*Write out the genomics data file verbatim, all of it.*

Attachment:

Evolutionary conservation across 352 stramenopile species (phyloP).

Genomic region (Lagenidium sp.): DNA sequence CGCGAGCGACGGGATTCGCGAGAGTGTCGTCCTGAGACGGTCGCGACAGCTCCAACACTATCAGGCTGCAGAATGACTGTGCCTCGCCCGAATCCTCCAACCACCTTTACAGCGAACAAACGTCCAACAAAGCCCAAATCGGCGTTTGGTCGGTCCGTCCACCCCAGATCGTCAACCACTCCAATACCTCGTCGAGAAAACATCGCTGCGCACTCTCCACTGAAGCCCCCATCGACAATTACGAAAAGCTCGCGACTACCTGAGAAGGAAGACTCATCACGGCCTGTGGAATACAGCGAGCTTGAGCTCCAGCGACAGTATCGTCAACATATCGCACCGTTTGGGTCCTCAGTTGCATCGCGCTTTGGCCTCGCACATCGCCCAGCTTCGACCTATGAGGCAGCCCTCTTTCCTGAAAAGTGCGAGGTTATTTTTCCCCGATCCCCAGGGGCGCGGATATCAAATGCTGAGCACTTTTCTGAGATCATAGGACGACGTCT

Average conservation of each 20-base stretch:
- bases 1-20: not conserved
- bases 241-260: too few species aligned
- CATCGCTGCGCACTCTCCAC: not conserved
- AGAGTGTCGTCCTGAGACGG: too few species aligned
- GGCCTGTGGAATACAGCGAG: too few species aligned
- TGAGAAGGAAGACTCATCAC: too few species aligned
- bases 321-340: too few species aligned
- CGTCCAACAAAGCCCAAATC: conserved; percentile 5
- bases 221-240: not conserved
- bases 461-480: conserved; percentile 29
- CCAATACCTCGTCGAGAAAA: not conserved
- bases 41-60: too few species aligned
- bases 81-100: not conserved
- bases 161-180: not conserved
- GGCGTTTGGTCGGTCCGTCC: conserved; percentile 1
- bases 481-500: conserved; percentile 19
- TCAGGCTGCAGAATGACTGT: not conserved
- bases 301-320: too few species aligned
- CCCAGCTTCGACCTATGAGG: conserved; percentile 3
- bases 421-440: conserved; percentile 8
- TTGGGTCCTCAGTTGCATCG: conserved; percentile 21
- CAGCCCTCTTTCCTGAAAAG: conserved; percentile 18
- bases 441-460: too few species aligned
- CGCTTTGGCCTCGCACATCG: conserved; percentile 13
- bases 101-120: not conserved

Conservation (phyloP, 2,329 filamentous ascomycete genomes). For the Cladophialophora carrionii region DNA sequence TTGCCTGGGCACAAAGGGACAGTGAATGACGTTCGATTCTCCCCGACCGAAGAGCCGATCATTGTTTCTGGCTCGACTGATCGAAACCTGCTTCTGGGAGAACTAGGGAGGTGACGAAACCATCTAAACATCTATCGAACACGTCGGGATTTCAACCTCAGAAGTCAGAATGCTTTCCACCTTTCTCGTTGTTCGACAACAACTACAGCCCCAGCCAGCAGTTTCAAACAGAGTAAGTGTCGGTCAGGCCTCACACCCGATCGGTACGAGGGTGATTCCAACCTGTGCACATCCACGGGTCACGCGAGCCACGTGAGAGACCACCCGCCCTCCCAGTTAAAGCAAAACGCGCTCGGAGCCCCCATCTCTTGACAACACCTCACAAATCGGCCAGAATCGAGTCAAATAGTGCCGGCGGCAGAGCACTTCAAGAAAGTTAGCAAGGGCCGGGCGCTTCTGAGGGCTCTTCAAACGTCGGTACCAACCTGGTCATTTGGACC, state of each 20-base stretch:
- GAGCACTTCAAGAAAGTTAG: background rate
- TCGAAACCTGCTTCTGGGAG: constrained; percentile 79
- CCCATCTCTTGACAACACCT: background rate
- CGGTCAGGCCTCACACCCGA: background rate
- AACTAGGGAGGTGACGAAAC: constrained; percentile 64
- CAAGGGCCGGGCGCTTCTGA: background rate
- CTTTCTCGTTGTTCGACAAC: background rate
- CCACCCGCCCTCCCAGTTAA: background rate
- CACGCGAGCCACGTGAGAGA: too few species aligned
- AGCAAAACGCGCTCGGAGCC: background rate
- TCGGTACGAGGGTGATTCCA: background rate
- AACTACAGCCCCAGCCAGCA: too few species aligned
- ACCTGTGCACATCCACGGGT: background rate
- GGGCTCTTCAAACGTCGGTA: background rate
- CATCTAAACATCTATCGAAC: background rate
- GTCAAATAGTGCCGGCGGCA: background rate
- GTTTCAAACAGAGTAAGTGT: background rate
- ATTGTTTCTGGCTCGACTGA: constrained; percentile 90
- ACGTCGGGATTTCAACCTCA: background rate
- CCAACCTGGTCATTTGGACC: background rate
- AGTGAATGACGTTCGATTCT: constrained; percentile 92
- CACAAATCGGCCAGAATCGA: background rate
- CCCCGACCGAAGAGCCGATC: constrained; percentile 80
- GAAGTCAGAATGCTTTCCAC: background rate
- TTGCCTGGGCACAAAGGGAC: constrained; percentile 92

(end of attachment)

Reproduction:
Evolutionary conservation across 352 stramenopile species (phyloP).

Genomic region (Lagenidium sp.): DNA sequence CGCGAGCGACGGGATTCGCGAGAGTGTCGTCCTGAGACGGTCGCGACAGCTCCAACACTATCAGGCTGCAGAATGACTGTGCCTCGCCCGAATCCTCCAACCACCTTTACAGCGAACAAACGTCCAACAAAGCCCAAATCGGCGTTTGGTCGGTCCGTCCACCCCAGATCGTCAACCACTCCAATACCTCGTCGAGAAAACATCGCTGCGCACTCTCCACTGAAGCCCCCATCGACAATTACGAAAAGCTCGCGACTACCTGAGAAGGAAGACTCATCACGGCCTGTGGAATACAGCGAGCTTGAGCTCCAGCGACAGTATCGTCAACATATCGCACCGTTTGGGTCCTCAGTTGCATCGCGCTTTGGCCTCGCACATCGCCCAGCTTCGACCTATGAGGCAGCCCTCTTTCCTGAAAAGTGCGAGGTTATTTTTCCCCGATCCCCAGGGGCGCGGATATCAAATGCTGAGCACTTTTCTGAGATCATAGGACGACGTCT

Average conservation of each 20-base stretch:
- bases 1-20: not conserved
- bases 241-260: too few species aligned
- CATCGCTGCGCACTCTCCAC: not conserved
- AGAGTGTCGTCCTGAGACGG: too few species aligned
- GGCCTGTGGAATACAGCGAG: too few species aligned
- TGAGAAGGAAGACTCATCAC: too few species aligned
- bases 321-340: too few species aligned
- CGTCCAACAAAGCCCAAATC: conserved; percentile 5
- bases 221-240: not conserved
- bases 461-480: conserved; percentile 29
- CCAATACCTCGTCGAGAAAA: not conserved
- bases 41-60: too few species aligned
- bases 81-100: not conserved
- bases 161-180: not conserved
- GGCGTTTGGTCGGTCCGTCC: conserved; percentile 1
- bases 481-500: conserved; percentile 19
- TCAGGCTGCAGAATGACTGT: not conserved
- bases 301-320: too few species aligned
- CCCAGCTTCGACCTATGAGG: conserved; percentile 3
- bases 421-440: conserved; percentile 8
- TTGGGTCCTCAGTTGCATCG: conserved; percentile 21
- CAGCCCTCTTTCCTGAAAAG: conserved; percentile 18
- bases 441-460: too few species aligned
- CGCTTTGGCCTCGCACATCG: conserved; percentile 13
- bases 101-120: not conserved

Conservation (phyloP, 2,329 filamentous ascomycete genomes). For the Cladophialophora carrionii region DNA sequence TTGCCTGGGCACAAAGGGACAGTGAATGACGTTCGATTCTCCCCGACCGAAGAGCCGATCATTGTTTCTGGCTCGACTGATCGAAACCTGCTTCTGGGAGAACTAGGGAGGTGACGAAACCATCTAAACATCTATCGAACACGTCGGGATTTCAACCTCAGAAGTCAGAATGCTTTCCACCTTTCTCGTTGTTCGACAACAACTACAGCCCCAGCCAGCAGTTTCAAACAGAGTAAGTGTCGGTCAGGCCTCACACCCGATCGGTACGAGGGTGATTCCAACCTGTGCACATCCACGGGTCACGCGAGCCACGTGAGAGACCACCCGCCCTCCCAGTTAAAGCAAAACGCGCTCGGAGCCCCCATCTCTTGACAACACCTCACAAATCGGCCAGAATCGAGTCAAATAGTGCCGGCGGCAGAGCACTTCAAGAAAGTTAGCAAGGGCCGGGCGCTTCTGAGGGCTCTTCAAACGTCGGTACCAACCTGGTCATTTGGACC, state of each 20-base stretch:
- GAGCACTTCAAGAAAGTTAG: background rate
- TCGAAACCTGCTTCTGGGAG: constrained; percentile 79
- CCCATCTCTTGACAACACCT: background rate
- CGGTCAGGCCTCACACCCGA: background rate
- AACTAGGGAGGTGACGAAAC: constrained; percentile 64
- CAAGGGCCGGGCGCTTCTGA: background rate
- CTTTCTCGTTGTTCGACAAC: background rate
- CCACCCGCCCTCCCAGTTAA: background rate
- CACGCGAGCCACGTGAGAGA: too few species aligned
- AGCAAAACGCGCTCGGAGCC: background rate
- TCGGTACGAGGGTGATTCCA: background rate
- AACTACAGCCCCAGCCAGCA: too few species aligned
- ACCTGTGCACATCCACGGGT: background rate
- GGGCTCTTCAAACGTCGGTA: background rate
- CATCTAAACATCTATCGAAC: background rate
- GTCAAATAGTGCCGGCGGCA: background rate
- GTTTCAAACAGAGTAAGTGT: background rate
- ATTGTTTCTGGCTCGACTGA: constrained; percentile 90
- ACGTCGGGATTTCAACCTCA: background rate
- CCAACCTGGTCATTTGGACC: background rate
- AGTGAATGACGTTCGATTCT: constrained; percentile 92
- CACAAATCGGCCAGAATCGA: background rate
- CCCCGACCGAAGAGCCGATC: constrained; percentile 80
- GAAGTCAGAATGCTTTCCAC: background rate
- TTGCCTGGGCACAAAGGGAC: constrained; percentile 92